#### Transcript Data Analysis - University of Western Ontario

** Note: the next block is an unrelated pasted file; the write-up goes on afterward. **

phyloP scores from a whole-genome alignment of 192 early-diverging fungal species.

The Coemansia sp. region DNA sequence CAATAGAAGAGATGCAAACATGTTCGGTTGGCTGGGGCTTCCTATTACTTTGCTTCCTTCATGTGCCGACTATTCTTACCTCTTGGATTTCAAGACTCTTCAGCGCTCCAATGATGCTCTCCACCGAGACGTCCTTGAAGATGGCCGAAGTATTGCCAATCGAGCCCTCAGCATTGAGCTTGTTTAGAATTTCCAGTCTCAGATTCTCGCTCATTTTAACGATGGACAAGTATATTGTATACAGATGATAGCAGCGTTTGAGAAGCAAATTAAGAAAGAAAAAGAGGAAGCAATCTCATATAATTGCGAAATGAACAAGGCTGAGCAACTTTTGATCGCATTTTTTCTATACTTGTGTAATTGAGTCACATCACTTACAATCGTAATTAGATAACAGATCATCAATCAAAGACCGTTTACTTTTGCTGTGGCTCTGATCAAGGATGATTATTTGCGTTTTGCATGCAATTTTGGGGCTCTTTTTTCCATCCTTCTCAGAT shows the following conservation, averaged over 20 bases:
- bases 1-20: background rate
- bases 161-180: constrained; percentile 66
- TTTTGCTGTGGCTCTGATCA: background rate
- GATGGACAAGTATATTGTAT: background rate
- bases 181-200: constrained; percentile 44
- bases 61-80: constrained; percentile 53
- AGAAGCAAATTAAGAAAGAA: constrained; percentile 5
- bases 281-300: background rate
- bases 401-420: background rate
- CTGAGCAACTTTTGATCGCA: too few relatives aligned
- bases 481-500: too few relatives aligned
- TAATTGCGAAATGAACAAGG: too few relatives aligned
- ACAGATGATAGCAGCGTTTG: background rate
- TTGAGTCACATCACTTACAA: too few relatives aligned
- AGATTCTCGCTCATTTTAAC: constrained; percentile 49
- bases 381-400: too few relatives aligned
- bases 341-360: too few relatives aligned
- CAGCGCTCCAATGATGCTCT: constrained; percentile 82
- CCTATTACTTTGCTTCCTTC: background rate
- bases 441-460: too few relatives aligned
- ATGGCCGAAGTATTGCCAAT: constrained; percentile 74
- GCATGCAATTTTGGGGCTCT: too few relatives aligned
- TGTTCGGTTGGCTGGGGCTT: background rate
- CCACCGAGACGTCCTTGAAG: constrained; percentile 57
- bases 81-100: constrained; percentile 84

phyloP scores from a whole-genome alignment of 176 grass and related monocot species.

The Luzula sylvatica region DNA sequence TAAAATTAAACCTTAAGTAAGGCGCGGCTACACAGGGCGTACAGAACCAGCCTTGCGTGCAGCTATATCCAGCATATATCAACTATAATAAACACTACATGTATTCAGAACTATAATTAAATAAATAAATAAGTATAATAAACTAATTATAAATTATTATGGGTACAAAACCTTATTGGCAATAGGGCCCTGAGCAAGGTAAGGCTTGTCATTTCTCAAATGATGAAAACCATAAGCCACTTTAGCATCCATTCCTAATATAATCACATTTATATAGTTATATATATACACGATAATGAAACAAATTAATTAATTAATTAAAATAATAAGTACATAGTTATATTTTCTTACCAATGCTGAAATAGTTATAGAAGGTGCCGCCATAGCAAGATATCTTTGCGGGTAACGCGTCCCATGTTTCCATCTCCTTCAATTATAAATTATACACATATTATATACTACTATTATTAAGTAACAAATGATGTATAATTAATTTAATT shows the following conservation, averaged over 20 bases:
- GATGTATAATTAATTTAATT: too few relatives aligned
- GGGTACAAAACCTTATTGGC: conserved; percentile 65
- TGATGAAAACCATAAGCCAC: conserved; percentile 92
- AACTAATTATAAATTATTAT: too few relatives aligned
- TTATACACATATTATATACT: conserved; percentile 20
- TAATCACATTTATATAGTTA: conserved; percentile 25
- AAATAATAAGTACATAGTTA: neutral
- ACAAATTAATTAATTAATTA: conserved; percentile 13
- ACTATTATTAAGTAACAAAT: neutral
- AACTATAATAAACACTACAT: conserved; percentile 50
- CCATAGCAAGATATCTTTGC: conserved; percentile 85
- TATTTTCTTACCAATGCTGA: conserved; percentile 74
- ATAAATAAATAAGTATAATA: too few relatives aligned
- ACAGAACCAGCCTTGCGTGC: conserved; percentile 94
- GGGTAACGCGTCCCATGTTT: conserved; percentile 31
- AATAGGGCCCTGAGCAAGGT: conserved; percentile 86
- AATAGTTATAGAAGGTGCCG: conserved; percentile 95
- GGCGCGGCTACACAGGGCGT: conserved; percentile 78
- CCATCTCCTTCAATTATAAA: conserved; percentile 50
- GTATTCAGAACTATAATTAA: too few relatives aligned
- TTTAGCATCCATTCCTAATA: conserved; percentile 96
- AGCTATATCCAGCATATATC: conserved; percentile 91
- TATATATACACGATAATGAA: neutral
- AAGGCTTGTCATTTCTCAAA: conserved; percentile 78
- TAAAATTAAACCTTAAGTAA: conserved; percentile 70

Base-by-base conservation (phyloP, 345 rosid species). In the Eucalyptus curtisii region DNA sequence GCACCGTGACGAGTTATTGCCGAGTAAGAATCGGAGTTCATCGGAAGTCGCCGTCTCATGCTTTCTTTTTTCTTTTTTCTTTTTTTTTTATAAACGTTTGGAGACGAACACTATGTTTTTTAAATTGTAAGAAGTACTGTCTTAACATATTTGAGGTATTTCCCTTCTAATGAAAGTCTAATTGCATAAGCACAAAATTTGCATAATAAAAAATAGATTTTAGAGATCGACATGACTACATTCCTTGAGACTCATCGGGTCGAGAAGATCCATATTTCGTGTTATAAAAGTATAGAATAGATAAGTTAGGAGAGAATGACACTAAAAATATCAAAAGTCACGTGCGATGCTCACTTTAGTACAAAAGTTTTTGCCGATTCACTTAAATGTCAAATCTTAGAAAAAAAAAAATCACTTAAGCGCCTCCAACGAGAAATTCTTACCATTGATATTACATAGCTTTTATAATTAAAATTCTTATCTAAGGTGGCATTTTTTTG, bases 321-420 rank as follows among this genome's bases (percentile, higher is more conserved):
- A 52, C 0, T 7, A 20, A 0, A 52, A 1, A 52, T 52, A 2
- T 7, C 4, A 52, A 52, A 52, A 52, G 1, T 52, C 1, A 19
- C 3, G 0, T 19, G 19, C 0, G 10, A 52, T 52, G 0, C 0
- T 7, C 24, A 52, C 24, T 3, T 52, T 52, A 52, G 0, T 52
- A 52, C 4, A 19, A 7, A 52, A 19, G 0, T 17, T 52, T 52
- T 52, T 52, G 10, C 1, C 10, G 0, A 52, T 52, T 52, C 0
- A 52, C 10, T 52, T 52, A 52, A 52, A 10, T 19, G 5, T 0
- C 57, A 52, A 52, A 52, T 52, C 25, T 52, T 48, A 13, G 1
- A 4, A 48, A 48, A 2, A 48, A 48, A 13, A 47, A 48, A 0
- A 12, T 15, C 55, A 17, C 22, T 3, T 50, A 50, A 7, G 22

Soc 3306a Lecture 9: Multivariate 2 More on Multiple Regression: Building a Model and Interpreting Coefficients Assumptions for Multiple Regression Random sample Distribution of y is relatively normal Check histogram Standard deviation of y is constant for each value of x Check scatterplots (Figure 1) Problems to Watch For… Violation of assumptions, especially normality of DV and heteroscedasticity (Figure 1) Simpson’s Paradox Multicollinearity Building a Model in SPSS (Figure 2) Should be driven by your theory You can add your variables on at a time, checking at each step whether there is significant improvement in the explanatory power of the model. Use Method=Enter. In Block 1, enter your main IV. Under Statistics, ask for R2 change. Click next, and enter additional IV. Check the Change Statistics in the Model Summary watch changes in R2 and coefficients (esp. partial correlations) carefully. Multiple Correlation R (Figure 1) Measures correlation of all IV’s with DV Is the correlation of y values with the predicted y values Always positive (between 0 and +1) Coefficient of Determination R2 Measures the proportional reduction in error (PRE) in predicting y using the prediction equation (taking x into account) rather than the mean of y R2 = (TSS – SSE)/TSS This is the explained variation in y TSS, SSE and RSS TSS = Total variability around the mean of y SSE = Residual sum of squares or error This is the unexplained variability RSS = TSS – SSE This is the regression sum of squares The explained variability in y F Statistic and p-value This is an ANOVA table F is the ratio of the regression mean square (RSS/df) and the residual (error) mean square (SSE/df) The larger the F, the smaller the p-value Very small p-value (<.01 or .001) is strong evidence for the significance of the model Slope (b), β, t-statistic and p-value Slope is measured in actual units of variables. Change in y for 1 unit of x In multiple regression, each slope is controlled for all other x variables β is standardized slope – can compare strength t = b/se with df= n-(k+1), note: k = # of predictors Small p-value indicates significant relationship with y, controlling for other variables in model Note: in bivariate regression, t2 = F and β = r Simpson’s Paradox (Figure 3) Indicates a spurious relationship See printouts in Figure 1 Indicated by change in the sign of partial correlations Can also check the partial regression plots (ask for all partial plots under Plots) Multicollinearity (Figure 1 and 2) Two independent variables in the model, i.e. x1 and x2, are correlated with y but also highly correlated (>.700) with each other Both are explaining the same proportion of variation in y but adding x2 to the model does not increase explanatory value (R, R2) Check correlation between IV’s in correlation matrix. Ask for and check partial correlations in multiple regression (Part and Partial under Statistics) If partial correlation in multiple model much lower than bivariate correlation, multicollinearity indicated A Few Tips for SPSS Mini 6 Review powerpoint for Lectures 8 and 9 Read assignment over carefully before starting. When creating your model, build your model carefully one block at a time. Watch for spurious relationships. Revise model if needed. Drop any unnecessary variables (i.e. evidence of multicollinearity or new variables that do not appreciably increase R2.) Keep your model simple. Aim for good explanatory value with the least variables possible.